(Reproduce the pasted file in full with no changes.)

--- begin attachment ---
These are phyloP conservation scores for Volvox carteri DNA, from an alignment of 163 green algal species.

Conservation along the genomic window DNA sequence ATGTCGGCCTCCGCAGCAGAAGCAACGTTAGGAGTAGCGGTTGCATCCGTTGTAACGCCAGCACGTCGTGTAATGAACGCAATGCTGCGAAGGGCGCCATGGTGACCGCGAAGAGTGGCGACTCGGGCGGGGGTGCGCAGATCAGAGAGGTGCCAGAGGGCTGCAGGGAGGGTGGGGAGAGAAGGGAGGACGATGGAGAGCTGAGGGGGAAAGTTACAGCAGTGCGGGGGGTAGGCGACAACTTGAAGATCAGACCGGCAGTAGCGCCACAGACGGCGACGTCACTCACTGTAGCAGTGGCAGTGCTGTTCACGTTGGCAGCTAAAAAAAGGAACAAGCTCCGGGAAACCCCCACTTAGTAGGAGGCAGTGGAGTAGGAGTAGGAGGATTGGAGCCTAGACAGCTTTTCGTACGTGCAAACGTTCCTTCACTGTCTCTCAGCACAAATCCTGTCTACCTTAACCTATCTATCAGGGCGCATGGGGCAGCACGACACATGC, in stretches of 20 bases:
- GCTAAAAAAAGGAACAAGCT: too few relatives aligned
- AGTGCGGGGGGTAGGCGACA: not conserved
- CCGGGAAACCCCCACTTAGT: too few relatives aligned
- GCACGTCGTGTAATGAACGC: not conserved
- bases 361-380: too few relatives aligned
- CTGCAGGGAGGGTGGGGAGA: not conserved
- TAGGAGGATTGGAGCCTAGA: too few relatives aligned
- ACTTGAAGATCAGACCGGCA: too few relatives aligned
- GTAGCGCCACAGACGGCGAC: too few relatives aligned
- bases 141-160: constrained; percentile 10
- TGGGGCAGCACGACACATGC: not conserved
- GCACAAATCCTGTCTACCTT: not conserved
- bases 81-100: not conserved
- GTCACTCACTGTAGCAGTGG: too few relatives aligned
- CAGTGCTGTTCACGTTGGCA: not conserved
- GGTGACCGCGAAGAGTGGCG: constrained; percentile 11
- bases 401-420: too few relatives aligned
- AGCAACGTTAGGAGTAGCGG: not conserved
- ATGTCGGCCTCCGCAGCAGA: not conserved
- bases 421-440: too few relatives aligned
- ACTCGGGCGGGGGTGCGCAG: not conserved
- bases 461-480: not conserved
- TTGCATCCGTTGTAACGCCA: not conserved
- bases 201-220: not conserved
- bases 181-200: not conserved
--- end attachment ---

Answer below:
These are phyloP conservation scores for Volvox carteri DNA, from an alignment of 163 green algal species.

Conservation along the genomic window DNA sequence ATGTCGGCCTCCGCAGCAGAAGCAACGTTAGGAGTAGCGGTTGCATCCGTTGTAACGCCAGCACGTCGTGTAATGAACGCAATGCTGCGAAGGGCGCCATGGTGACCGCGAAGAGTGGCGACTCGGGCGGGGGTGCGCAGATCAGAGAGGTGCCAGAGGGCTGCAGGGAGGGTGGGGAGAGAAGGGAGGACGATGGAGAGCTGAGGGGGAAAGTTACAGCAGTGCGGGGGGTAGGCGACAACTTGAAGATCAGACCGGCAGTAGCGCCACAGACGGCGACGTCACTCACTGTAGCAGTGGCAGTGCTGTTCACGTTGGCAGCTAAAAAAAGGAACAAGCTCCGGGAAACCCCCACTTAGTAGGAGGCAGTGGAGTAGGAGTAGGAGGATTGGAGCCTAGACAGCTTTTCGTACGTGCAAACGTTCCTTCACTGTCTCTCAGCACAAATCCTGTCTACCTTAACCTATCTATCAGGGCGCATGGGGCAGCACGACACATGC, in stretches of 20 bases:
- GCTAAAAAAAGGAACAAGCT: too few relatives aligned
- AGTGCGGGGGGTAGGCGACA: not conserved
- CCGGGAAACCCCCACTTAGT: too few relatives aligned
- GCACGTCGTGTAATGAACGC: not conserved
- bases 361-380: too few relatives aligned
- CTGCAGGGAGGGTGGGGAGA: not conserved
- TAGGAGGATTGGAGCCTAGA: too few relatives aligned
- ACTTGAAGATCAGACCGGCA: too few relatives aligned
- GTAGCGCCACAGACGGCGAC: too few relatives aligned
- bases 141-160: constrained; percentile 10
- TGGGGCAGCACGACACATGC: not conserved
- GCACAAATCCTGTCTACCTT: not conserved
- bases 81-100: not conserved
- GTCACTCACTGTAGCAGTGG: too few relatives aligned
- CAGTGCTGTTCACGTTGGCA: not conserved
- GGTGACCGCGAAGAGTGGCG: constrained; percentile 11
- bases 401-420: too few relatives aligned
- AGCAACGTTAGGAGTAGCGG: not conserved
- ATGTCGGCCTCCGCAGCAGA: not conserved
- bases 421-440: too few relatives aligned
- ACTCGGGCGGGGGTGCGCAG: not conserved
- bases 461-480: not conserved
- TTGCATCCGTTGTAACGCCA: not conserved
- bases 201-220: not conserved
- bases 181-200: not conserved